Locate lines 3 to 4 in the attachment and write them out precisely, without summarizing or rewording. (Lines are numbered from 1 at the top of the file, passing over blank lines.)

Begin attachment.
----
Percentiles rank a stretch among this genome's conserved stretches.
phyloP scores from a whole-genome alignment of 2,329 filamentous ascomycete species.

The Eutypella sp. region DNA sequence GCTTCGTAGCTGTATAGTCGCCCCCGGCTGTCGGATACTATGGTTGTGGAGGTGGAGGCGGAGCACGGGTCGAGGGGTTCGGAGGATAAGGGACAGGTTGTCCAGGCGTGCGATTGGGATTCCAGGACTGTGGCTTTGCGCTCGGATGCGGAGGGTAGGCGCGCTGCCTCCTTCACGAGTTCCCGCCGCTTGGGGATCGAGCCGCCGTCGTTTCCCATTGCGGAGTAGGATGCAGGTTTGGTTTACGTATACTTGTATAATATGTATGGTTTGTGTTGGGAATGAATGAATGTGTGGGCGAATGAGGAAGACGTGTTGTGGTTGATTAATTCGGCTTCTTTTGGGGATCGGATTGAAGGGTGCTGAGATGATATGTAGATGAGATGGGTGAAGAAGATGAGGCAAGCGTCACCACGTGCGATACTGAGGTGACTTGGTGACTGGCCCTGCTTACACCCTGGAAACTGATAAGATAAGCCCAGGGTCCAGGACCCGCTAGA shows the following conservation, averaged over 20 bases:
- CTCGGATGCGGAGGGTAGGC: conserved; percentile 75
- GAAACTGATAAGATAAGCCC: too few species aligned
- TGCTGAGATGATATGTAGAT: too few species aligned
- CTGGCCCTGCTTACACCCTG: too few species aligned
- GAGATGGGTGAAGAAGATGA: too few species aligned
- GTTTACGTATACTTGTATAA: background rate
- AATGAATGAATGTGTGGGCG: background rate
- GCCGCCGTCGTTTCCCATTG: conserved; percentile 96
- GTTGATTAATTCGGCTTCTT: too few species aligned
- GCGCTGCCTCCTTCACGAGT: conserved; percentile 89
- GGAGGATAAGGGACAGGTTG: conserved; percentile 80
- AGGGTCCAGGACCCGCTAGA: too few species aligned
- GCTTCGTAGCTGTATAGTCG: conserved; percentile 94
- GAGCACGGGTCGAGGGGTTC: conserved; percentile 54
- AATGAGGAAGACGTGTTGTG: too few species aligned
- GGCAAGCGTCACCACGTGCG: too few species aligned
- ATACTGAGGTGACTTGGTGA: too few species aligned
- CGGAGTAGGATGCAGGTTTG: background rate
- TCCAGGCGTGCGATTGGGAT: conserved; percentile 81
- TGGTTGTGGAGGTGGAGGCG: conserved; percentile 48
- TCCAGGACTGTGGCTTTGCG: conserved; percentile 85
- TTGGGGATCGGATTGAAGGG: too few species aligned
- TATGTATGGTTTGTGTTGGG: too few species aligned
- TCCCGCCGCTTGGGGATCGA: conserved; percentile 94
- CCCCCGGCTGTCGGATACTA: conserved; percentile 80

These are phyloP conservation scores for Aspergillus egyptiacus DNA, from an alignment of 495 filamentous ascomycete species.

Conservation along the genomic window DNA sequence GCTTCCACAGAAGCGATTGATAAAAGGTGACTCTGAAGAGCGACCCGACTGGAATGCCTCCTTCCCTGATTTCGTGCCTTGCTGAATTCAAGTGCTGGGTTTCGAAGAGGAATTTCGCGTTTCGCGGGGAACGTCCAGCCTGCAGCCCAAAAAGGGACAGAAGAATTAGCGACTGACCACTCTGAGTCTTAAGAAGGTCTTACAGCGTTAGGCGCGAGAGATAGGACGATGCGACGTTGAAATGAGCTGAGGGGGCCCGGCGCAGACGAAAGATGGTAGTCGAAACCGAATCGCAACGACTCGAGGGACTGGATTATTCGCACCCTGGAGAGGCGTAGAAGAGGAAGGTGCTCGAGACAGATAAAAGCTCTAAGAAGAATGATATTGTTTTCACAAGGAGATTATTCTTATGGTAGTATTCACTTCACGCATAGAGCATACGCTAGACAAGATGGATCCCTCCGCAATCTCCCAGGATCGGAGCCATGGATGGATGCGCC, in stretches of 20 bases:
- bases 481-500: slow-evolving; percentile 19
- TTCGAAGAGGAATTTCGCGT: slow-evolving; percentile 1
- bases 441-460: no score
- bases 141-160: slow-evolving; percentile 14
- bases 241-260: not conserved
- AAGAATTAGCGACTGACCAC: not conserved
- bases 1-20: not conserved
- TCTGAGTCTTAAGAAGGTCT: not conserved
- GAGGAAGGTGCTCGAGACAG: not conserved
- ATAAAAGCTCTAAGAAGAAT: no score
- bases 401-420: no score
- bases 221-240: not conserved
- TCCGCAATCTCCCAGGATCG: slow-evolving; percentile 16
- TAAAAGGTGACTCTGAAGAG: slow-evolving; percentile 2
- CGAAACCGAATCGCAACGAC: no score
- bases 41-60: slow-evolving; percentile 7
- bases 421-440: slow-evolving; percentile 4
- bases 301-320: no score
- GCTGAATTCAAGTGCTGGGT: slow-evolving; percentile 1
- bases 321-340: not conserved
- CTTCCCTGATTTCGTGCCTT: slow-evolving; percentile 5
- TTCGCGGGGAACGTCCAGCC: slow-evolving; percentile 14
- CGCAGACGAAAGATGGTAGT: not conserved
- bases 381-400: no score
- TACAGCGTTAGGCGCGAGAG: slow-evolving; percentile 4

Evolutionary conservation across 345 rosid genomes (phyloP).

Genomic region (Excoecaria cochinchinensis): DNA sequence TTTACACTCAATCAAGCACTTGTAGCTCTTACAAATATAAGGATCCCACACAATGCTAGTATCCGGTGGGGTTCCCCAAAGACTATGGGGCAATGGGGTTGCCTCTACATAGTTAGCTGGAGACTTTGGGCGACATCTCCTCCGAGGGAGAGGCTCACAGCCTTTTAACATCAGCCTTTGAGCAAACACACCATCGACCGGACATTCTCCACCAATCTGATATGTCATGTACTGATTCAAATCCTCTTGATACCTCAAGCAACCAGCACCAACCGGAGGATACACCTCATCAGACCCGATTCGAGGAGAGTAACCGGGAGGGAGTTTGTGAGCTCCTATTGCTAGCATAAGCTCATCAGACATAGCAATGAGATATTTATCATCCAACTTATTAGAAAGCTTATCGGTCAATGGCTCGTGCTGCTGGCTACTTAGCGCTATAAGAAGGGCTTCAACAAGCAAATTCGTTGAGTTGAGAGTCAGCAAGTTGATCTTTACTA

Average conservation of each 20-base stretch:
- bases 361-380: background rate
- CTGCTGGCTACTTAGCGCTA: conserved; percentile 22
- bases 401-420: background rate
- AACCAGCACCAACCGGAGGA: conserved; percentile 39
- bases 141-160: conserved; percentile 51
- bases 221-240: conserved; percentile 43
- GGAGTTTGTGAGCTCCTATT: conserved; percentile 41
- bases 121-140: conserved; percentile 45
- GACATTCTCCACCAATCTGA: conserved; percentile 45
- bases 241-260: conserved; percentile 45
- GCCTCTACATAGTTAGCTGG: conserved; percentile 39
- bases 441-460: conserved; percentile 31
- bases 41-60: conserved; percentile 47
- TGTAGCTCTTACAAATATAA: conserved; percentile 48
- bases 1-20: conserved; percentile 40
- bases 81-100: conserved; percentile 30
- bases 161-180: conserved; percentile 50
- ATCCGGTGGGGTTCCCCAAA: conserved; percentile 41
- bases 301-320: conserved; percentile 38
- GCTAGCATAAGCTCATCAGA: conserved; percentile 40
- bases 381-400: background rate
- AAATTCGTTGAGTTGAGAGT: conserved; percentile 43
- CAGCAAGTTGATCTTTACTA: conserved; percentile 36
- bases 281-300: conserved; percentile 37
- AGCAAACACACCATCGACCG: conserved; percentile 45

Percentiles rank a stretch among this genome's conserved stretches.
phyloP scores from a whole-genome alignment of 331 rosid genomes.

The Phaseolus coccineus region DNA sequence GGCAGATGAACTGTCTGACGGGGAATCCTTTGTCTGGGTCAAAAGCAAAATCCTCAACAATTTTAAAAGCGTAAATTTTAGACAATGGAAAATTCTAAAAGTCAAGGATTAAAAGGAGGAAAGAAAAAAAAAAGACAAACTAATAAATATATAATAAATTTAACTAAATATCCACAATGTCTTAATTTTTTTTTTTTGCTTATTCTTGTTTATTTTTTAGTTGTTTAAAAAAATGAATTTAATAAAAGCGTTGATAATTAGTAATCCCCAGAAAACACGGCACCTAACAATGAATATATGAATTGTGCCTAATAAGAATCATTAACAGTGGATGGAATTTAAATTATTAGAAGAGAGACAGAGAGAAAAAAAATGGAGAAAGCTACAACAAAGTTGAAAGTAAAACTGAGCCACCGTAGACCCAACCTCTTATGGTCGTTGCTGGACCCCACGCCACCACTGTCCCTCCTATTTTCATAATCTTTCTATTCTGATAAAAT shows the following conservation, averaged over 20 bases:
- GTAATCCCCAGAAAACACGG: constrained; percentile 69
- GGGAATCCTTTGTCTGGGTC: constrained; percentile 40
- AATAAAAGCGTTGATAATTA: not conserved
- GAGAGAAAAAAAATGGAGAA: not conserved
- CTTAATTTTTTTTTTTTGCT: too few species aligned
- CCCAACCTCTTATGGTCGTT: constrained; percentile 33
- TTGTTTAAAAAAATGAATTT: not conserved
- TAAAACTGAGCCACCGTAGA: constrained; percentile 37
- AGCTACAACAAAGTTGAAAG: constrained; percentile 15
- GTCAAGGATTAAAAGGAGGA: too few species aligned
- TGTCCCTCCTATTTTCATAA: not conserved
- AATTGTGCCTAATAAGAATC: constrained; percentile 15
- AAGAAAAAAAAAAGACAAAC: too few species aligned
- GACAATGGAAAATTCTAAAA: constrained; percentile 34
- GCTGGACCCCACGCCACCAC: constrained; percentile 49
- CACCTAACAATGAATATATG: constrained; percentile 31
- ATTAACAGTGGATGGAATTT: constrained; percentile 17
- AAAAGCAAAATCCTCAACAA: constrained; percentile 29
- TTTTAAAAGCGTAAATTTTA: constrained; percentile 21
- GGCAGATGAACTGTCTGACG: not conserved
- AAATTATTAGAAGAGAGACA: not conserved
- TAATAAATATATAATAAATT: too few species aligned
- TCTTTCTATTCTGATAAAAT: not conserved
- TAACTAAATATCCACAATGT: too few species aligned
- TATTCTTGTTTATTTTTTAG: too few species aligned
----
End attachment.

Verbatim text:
The Eutypella sp. region DNA sequence GCTTCGTAGCTGTATAGTCGCCCCCGGCTGTCGGATACTATGGTTGTGGAGGTGGAGGCGGAGCACGGGTCGAGGGGTTCGGAGGATAAGGGACAGGTTGTCCAGGCGTGCGATTGGGATTCCAGGACTGTGGCTTTGCGCTCGGATGCGGAGGGTAGGCGCGCTGCCTCCTTCACGAGTTCCCGCCGCTTGGGGATCGAGCCGCCGTCGTTTCCCATTGCGGAGTAGGATGCAGGTTTGGTTTACGTATACTTGTATAATATGTATGGTTTGTGTTGGGAATGAATGAATGTGTGGGCGAATGAGGAAGACGTGTTGTGGTTGATTAATTCGGCTTCTTTTGGGGATCGGATTGAAGGGTGCTGAGATGATATGTAGATGAGATGGGTGAAGAAGATGAGGCAAGCGTCACCACGTGCGATACTGAGGTGACTTGGTGACTGGCCCTGCTTACACCCTGGAAACTGATAAGATAAGCCCAGGGTCCAGGACCCGCTAGA shows the following conservation, averaged over 20 bases:
- CTCGGATGCGGAGGGTAGGC: conserved; percentile 75